Our sweet, but litter box challenged gray cat has lived for years in the garage, a window open slightly for her egress. Unfortunately she is not the only creature that uses that porthole in the dead of night. I have been surprised by raccoons, possums, and a host of other neighborhood cats, all of them living happily on the magical endless supply of cat chow in her bowl. I can usually tell when she is not alone by her level of agitation, except for one frequently visitor, a scrawny one-eyed black cat she tolerates better than the other wildlife. The cat is unapproachable, running like spitfire when we open the door. I often see him making the neighborhood rounds, but I doubt that he has a real home except for our garage. I haven’t seen him lately, gray cat has been avoiding the garage this week, and I think I know why.

I hand the boards and cans out the door, and assembly line style, they pile up in the already cluttered garage. The air conditioner requires someone with more muscle than I have, so son wrestles it out through the narrow opening. I fold up the table it rested on, a toddler height refuge from my husband’s childhood, and shine the light to the farthest reaches of the pit. There, behind a spare tire belonging to some unknown and long discarded vehicle, surrounded by pink insulation, is a mass of black; possibly furry, possibly animal like, possibly the source of the odor. Jason and I agree on tactics at this point, the man with a nose that is blind and deaf to smells is summoned. He arrives with a single plastic bag. I go immediately to get a larger one I know he will need. He comes back out shortly asking for plastic gloves. Son and I stand in the cluttered garage waiting for him to emerge. “It’s a cat”, comes the already know verdict from the closet. He emerges after a bit holding a heavy-laden white bag at shoulder height, well away from his body. Even when the bag is far from the house, the smell is still enormous. I send him back to clean up insulation, the itchy nest of the late one-eyed cat. Son sprays everything with Lysol, but still the odor lingers.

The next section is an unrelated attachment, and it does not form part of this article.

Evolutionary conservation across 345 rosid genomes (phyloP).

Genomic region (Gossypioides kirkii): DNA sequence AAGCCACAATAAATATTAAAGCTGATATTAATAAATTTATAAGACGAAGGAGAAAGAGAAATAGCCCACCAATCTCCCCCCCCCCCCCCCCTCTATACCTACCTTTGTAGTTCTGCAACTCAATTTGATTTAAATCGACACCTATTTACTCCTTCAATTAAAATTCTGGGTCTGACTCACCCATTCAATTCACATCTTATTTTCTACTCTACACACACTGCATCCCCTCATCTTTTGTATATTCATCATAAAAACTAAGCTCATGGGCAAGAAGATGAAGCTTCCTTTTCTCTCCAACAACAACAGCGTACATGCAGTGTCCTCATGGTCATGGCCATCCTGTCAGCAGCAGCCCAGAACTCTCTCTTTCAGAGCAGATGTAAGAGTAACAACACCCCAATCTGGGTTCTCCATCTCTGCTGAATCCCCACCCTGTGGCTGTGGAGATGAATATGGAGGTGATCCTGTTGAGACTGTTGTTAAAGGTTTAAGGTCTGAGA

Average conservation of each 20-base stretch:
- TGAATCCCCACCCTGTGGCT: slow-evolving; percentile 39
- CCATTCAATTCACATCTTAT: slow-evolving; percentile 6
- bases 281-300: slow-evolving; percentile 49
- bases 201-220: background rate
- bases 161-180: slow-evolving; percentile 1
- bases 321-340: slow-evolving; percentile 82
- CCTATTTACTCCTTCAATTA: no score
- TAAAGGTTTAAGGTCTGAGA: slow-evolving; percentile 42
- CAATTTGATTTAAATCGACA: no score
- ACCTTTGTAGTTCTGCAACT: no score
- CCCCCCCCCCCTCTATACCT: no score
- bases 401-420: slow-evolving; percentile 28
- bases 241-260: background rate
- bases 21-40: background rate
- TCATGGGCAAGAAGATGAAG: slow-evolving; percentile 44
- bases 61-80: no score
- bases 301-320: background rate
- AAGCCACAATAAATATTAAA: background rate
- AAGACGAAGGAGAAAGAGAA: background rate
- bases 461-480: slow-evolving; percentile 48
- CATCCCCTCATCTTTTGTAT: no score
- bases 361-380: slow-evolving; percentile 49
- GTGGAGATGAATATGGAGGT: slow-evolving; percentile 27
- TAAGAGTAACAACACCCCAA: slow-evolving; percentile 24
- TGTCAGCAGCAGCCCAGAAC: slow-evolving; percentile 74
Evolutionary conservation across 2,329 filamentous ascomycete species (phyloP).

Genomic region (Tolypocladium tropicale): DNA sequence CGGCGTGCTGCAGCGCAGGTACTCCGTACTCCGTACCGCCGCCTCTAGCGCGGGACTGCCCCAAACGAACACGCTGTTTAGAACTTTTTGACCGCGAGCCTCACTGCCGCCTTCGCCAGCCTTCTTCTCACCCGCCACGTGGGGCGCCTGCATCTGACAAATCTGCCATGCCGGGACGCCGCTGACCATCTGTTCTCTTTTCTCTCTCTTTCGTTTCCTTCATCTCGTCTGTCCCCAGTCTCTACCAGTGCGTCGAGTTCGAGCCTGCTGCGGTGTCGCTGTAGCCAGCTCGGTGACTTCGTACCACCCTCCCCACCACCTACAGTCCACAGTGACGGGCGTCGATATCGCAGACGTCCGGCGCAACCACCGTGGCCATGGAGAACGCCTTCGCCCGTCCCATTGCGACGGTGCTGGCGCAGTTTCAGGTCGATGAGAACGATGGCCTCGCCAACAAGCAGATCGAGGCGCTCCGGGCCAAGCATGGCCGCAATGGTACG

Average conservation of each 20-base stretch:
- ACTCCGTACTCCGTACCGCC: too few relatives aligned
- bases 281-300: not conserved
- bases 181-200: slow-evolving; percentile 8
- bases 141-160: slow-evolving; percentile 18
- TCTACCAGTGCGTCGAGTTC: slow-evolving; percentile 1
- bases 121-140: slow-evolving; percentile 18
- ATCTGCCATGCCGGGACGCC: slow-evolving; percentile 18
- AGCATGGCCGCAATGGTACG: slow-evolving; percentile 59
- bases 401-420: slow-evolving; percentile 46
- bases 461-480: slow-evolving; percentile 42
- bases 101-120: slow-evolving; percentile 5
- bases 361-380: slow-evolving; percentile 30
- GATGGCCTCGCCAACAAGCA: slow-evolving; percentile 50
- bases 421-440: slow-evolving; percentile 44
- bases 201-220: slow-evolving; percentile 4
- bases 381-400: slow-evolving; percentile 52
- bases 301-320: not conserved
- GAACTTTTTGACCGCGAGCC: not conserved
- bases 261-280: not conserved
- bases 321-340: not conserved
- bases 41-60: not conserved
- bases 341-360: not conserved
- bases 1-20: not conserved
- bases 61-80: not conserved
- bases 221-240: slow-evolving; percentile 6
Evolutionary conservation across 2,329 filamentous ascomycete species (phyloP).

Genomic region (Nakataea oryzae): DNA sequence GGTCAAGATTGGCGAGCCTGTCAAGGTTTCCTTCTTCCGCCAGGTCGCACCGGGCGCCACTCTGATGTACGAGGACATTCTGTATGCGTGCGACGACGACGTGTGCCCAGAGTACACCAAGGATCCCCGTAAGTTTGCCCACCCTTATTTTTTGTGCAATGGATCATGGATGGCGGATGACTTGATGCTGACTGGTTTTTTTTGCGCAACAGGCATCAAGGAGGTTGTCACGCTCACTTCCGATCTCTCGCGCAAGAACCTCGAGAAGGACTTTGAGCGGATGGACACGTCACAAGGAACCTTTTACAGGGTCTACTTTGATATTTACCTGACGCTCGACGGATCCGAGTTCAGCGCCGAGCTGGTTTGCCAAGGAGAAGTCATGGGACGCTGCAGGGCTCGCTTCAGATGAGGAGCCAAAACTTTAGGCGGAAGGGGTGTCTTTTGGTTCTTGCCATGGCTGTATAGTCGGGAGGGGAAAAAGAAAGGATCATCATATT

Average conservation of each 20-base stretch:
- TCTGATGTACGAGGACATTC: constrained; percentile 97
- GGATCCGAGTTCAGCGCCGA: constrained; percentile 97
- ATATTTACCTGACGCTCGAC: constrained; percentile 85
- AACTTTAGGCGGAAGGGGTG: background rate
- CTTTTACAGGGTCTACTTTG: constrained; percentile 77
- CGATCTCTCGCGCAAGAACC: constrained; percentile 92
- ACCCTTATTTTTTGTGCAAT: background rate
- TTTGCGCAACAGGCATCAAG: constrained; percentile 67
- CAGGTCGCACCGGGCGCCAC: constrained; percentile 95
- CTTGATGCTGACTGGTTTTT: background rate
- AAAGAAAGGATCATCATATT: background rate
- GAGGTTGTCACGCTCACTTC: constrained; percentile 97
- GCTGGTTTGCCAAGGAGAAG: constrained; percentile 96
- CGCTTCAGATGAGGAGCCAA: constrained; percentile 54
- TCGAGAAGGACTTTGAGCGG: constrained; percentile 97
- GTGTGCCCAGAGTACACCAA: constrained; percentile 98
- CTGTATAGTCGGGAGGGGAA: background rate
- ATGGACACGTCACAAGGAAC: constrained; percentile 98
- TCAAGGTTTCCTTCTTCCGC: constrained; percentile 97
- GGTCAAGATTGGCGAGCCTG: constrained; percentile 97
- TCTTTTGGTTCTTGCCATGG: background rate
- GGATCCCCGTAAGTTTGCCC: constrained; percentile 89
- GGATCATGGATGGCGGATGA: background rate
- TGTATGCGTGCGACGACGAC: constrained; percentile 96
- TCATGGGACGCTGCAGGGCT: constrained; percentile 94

We spend the rest of the day in speculation as to the when, how, and why of the cat’s demise. I wonder if it was the fiberglass insulation, or worms, or some incurable disease like leukemia. I hope it didn’t give my cat the virus, although it might be a bit late to think about that. My husband swears he can smell the horrible aroma, but I think he is just remembering the way dead things smell in sympathy for the family. After I return from the gym the smell is slightly better. We spend the bulk of the afternoon outside, hacking away at a dead tree that has fallen in the front yard, grinding it noisily to mulch. It seems a day for dead things, but all around the time of renewal is upon us. The pink camellia blooms with wild abandon by the garage door, the jonquils have almost faded, the iris that I cannot kill are sending up budding shoots in the woods where I tossed them out of the flower bed. Later, showered and dressed for dinner and dancing, my husband and I chat in the car.

“What do you think it died from,” he quizzes once again.

“I don’t know, could have been so many things. I guess we were his family even though we didn’t realize it. I will say one thing though, I am glad it had a warm safe place to lie down when the time came. I’m glad we could give him that, at least.” We are both quiet for a while but I read his mind, both of us thinking about the animals that have come and gone in our lives, and our own lives, as we have surely passed our middle age marker.

“Yes,” he says, “Me too.”